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Asteroid Passes Close To Earth As NASA, ESA Test Planetary Defense Systems

Photo from NASA

An asteroid the size of a school bus came perilously close to Earth, which put the global planetary defense systems to the test.

Asteroid 2012 TC4 whizzed by at 44,000 km (27,000 miles) at a speed of 30,000 miles per hour, coming well inside the orbit of the moon and other man-made satellites circling the Earth, Reuters reports.

There was no actual risk of the asteroid hitting home, but it did provide scientists with the opportunity to test NASA’s planetary defense systems. Michael Kelly, from NASA’s Planetary Defense Coordination Office, said, “Asteroid trackers are using this flyby to test the worldwide asteroid detection and tracking network, assessing our capability to work together in response to finding a potential real asteroid-impact threat.”

Europe agrees. Detlef Koschny of the European Space Agency said, “Basically, we pretended that this is a ‘critical’ object with a high risk of impacting Earth…and exercised our communication channels and used telescopes and radar systems for observations.”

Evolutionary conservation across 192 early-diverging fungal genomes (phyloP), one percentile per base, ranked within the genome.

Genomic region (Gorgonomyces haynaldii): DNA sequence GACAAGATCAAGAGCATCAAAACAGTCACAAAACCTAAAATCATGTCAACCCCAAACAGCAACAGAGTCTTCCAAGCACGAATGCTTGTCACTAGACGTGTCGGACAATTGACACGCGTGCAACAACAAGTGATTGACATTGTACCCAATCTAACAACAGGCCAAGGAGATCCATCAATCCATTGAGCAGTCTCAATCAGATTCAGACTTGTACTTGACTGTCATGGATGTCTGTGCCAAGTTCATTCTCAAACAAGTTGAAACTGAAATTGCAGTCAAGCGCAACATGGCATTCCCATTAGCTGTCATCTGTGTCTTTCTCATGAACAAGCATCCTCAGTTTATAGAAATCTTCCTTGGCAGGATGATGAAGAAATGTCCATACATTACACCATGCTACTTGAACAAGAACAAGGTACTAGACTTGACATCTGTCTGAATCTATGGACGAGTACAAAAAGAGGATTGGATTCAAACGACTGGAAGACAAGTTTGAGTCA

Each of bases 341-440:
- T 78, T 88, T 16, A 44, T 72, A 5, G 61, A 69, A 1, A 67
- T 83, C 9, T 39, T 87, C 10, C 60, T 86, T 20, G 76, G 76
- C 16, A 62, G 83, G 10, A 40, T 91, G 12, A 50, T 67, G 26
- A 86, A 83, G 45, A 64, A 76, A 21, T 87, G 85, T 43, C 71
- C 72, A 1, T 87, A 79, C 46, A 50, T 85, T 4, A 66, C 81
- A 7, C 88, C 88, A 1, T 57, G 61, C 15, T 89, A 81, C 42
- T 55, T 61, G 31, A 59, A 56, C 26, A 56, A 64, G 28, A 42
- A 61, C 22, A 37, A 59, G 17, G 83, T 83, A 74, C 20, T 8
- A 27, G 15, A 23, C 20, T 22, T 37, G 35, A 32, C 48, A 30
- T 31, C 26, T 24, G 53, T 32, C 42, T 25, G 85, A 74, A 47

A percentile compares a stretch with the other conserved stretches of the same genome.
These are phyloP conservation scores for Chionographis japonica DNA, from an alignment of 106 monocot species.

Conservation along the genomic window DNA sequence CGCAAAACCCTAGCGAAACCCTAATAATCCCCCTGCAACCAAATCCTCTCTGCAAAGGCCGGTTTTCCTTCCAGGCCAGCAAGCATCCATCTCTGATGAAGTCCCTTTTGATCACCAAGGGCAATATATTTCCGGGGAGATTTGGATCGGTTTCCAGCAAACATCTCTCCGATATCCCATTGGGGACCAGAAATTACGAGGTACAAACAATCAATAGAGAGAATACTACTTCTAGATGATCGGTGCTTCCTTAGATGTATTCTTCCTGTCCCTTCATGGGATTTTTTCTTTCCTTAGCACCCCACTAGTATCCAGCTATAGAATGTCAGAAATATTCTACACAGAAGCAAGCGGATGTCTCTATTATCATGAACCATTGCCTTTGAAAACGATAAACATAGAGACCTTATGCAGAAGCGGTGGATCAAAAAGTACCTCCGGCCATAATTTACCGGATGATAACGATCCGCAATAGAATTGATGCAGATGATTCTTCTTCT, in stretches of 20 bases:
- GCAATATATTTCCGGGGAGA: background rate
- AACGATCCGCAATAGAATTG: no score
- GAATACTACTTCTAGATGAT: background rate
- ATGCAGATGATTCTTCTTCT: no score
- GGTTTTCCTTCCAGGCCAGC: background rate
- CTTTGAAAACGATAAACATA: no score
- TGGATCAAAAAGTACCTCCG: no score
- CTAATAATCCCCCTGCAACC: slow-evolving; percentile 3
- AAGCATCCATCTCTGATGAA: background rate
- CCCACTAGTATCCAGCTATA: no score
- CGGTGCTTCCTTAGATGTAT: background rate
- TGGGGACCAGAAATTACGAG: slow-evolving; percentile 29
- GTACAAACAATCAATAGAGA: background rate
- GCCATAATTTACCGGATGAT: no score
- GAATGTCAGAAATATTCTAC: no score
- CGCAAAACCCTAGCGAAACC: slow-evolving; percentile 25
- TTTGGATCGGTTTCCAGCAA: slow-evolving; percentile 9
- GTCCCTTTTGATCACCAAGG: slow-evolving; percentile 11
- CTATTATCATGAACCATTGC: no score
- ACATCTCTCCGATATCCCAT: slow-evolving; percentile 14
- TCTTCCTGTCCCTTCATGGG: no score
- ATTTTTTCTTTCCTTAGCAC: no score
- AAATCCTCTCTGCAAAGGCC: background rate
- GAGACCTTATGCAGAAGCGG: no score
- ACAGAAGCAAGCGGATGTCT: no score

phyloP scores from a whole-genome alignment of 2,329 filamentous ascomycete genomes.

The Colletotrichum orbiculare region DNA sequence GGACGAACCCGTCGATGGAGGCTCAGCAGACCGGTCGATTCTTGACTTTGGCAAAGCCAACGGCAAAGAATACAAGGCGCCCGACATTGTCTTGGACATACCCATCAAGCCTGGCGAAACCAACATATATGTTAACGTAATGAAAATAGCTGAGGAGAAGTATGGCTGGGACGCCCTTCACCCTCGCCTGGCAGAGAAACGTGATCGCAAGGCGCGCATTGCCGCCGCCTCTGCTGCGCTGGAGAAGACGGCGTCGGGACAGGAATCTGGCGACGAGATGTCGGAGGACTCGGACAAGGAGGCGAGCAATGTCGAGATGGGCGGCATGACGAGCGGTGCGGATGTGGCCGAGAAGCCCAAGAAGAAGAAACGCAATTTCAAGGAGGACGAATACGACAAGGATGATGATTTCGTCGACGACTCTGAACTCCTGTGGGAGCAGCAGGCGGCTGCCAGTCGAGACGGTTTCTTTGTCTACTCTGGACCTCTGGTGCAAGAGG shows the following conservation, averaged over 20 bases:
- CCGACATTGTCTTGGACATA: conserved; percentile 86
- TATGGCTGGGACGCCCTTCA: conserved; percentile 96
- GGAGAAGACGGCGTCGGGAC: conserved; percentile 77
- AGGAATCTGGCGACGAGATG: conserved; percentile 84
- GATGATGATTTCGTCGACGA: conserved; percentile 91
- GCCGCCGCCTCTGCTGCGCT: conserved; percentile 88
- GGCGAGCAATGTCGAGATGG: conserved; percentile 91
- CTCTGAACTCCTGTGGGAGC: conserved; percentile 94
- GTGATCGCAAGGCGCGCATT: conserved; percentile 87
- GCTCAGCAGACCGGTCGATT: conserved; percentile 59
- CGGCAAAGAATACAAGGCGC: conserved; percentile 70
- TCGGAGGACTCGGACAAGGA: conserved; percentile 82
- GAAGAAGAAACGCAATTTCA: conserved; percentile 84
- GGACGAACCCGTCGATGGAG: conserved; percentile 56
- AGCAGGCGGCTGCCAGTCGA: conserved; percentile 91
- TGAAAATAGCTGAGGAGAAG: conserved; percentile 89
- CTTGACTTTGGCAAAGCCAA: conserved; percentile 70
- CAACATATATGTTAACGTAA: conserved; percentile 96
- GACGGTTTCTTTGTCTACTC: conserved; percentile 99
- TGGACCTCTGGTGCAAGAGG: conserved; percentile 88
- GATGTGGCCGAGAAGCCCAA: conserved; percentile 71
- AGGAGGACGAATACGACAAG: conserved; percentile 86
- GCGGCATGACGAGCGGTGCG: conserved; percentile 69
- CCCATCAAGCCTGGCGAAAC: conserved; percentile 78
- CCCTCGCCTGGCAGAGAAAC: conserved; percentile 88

The results turned out to be a mix of both good and bad. Koschny said that one big radar system located in Puerto Rico was too damaged by Hurricane Maria to work, so another radar system was used. He explained,

This is exactly why we do this exercise – to not be surprised by these things.

The asteroid appeared to be 10 to 12 meters wide, around the same size as the asteroid that blew up over Chelyabinsk, Russia in 2013.

Earth’s global network is made up of volunteer astronomers who monitor specific aspects of the asteroid, such as density, trajectory and size, and communicate with other teams around the world.

Paul Chodas, manager of the Center for Near-Earth Object Studies (CNEOS) at NASA’s Jet Propulsion Laboratory, told Newsweek, “When monitoring an asteroid on a collision course with Earth, we would want to know these things to assess the impact site and potential damage.”

While 2012 TC4 is not an immediate threat, NASA and the world’s space agencies are preparing for bigger collisions that might cause catastrophic damage, such as the Chelyabinsk asteroid that left over a thousand people injured by flying debris.

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